Watson’s boyhood enthusiasm for bird-watching led him to entry, aged 15, to Chicago University where he graduated in zoology when only 19. He worked for his PhD at Indiana University at Bloomington, studying phages (bacterial viruses), learning much about bacterial viruses and biochemistry and becoming convinced that the chemistry of genes, then little understood, was of fundamental importance for biology. A fellowship took him to Copenhagen in 1950 to study bacterial metabolism, but soon his enthusiasm for DNA led him to Cambridge and to collaboration with Crick in the Cavendish Laboratory. Their talents and personalities were highly complementary; their joint ideas, assisted by X-ray diffraction studies by Rosalind Franklin and by M H F Wilkins (1916 - ), achieved a revolution in biology with publication in 1953 of the proposed double helix structure for DNA, together with a suggestion of a path for the replication of genes (the basis of heredity) and the effective beginning of the whole new science of ‘molecular biology’ (see Crick’s entry for a brief account). Watson’s book The Double Helix (1968) gave a striking and uninhibited non-technical account of its discovery; and his The Molecular Biology of the Gene proved an influential textbook.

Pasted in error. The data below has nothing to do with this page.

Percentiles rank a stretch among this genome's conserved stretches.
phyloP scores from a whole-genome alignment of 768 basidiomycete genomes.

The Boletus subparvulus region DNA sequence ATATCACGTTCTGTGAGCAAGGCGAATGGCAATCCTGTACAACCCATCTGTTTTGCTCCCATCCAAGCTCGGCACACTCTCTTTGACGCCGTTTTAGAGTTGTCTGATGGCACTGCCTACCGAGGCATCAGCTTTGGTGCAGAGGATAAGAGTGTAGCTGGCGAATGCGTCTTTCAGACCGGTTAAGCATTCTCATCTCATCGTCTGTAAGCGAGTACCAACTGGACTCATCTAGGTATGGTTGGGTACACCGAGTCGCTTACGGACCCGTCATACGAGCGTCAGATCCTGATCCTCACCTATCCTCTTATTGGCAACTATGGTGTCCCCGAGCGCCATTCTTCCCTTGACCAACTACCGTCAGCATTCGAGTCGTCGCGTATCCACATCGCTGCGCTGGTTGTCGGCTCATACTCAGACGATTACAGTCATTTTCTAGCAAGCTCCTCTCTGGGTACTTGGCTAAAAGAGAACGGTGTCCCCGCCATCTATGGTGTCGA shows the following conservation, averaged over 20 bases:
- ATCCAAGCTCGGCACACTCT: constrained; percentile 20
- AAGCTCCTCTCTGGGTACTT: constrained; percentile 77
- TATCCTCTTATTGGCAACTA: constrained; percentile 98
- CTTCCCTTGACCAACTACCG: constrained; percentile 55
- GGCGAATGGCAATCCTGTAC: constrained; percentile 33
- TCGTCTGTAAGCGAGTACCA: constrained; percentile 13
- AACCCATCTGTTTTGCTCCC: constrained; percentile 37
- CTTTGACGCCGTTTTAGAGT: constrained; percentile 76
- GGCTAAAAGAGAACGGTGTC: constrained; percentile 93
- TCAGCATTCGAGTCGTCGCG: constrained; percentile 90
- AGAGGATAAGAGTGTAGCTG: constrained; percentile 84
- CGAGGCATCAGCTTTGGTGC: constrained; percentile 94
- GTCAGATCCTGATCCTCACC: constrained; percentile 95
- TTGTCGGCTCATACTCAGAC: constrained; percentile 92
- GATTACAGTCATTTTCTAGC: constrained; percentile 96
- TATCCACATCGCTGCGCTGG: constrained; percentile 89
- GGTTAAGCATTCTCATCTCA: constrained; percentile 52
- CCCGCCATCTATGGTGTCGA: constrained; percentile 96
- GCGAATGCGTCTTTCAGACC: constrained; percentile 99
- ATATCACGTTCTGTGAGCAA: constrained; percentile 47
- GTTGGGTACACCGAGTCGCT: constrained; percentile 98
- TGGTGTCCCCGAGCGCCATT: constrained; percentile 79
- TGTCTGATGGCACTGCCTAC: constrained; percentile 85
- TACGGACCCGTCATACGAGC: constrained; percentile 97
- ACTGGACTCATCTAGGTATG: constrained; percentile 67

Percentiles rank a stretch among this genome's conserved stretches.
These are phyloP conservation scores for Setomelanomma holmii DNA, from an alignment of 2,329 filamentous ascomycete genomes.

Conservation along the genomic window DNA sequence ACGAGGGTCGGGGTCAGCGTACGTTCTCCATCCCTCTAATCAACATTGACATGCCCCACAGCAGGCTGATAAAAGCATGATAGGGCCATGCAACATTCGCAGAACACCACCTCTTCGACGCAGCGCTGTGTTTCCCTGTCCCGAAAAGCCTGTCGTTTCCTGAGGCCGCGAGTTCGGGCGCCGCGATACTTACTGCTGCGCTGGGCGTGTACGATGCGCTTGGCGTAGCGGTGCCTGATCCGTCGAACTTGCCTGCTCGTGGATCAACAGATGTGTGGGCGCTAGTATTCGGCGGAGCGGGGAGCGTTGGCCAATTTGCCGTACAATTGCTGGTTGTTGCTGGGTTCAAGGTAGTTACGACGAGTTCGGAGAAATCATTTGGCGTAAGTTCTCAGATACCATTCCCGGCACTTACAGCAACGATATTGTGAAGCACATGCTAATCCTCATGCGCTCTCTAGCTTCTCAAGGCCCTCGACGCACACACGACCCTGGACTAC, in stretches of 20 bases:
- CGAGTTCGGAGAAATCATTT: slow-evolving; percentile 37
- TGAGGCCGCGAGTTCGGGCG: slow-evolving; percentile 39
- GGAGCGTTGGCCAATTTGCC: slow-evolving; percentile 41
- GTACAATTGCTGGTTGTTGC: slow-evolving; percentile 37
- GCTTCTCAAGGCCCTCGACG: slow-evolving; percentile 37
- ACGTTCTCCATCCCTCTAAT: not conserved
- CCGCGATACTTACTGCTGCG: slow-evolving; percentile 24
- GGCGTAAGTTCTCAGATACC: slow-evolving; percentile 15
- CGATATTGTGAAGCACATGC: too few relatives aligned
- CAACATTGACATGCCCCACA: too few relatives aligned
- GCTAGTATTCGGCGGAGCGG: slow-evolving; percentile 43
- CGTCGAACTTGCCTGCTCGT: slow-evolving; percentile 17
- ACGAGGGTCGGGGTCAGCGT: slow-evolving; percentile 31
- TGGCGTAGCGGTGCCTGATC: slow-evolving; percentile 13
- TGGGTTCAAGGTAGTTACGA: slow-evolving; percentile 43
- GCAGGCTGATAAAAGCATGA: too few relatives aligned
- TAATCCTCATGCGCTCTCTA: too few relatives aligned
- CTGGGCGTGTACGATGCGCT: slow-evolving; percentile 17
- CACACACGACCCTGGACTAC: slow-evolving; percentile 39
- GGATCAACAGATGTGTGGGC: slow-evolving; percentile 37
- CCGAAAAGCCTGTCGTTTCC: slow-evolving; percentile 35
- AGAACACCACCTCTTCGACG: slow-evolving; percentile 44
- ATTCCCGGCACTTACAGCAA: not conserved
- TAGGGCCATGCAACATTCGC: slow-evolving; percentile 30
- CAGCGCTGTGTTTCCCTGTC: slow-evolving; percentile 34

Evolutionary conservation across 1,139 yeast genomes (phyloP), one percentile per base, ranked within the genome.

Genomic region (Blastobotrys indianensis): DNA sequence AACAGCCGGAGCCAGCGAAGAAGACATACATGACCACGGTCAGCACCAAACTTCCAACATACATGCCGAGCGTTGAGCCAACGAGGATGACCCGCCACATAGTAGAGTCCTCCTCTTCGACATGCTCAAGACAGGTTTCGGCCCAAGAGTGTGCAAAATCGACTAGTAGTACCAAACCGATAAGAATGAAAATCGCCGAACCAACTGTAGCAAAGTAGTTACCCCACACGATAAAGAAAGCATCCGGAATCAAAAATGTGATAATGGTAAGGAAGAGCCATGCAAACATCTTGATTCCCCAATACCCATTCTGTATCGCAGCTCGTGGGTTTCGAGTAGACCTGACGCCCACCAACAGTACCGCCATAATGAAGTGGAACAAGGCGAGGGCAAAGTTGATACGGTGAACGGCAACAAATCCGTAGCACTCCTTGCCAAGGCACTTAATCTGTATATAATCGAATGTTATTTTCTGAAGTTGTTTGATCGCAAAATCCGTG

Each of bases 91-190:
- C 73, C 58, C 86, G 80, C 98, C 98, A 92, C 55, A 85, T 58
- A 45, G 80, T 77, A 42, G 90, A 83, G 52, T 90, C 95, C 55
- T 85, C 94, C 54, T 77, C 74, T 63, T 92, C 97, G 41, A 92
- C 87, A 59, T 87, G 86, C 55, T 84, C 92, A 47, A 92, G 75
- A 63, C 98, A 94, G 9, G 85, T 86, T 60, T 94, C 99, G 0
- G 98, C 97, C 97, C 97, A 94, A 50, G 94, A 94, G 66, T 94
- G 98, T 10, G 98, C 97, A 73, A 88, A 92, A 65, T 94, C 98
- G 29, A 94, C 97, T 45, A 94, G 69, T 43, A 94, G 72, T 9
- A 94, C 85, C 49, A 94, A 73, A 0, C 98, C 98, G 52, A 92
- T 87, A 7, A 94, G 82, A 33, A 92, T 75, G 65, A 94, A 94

Watson, Crick and Wilkins shared the Nobel Prize for physiology or medicine in 1962. From 1955 Watson was at Harvard, from 1976 he directed the Cold Spring Harbor Laboratory of Quantitative Biology and from 1988 directed the Human Genome Research project of the National Institutes of Health, which aims to elucidate the chemistry of the 100 000 genes making up the human genome: he resigned in 1993 in opposition to the principle of patenting genetic information from the project. (See Human Inherited Disease and the Human Genome Project.)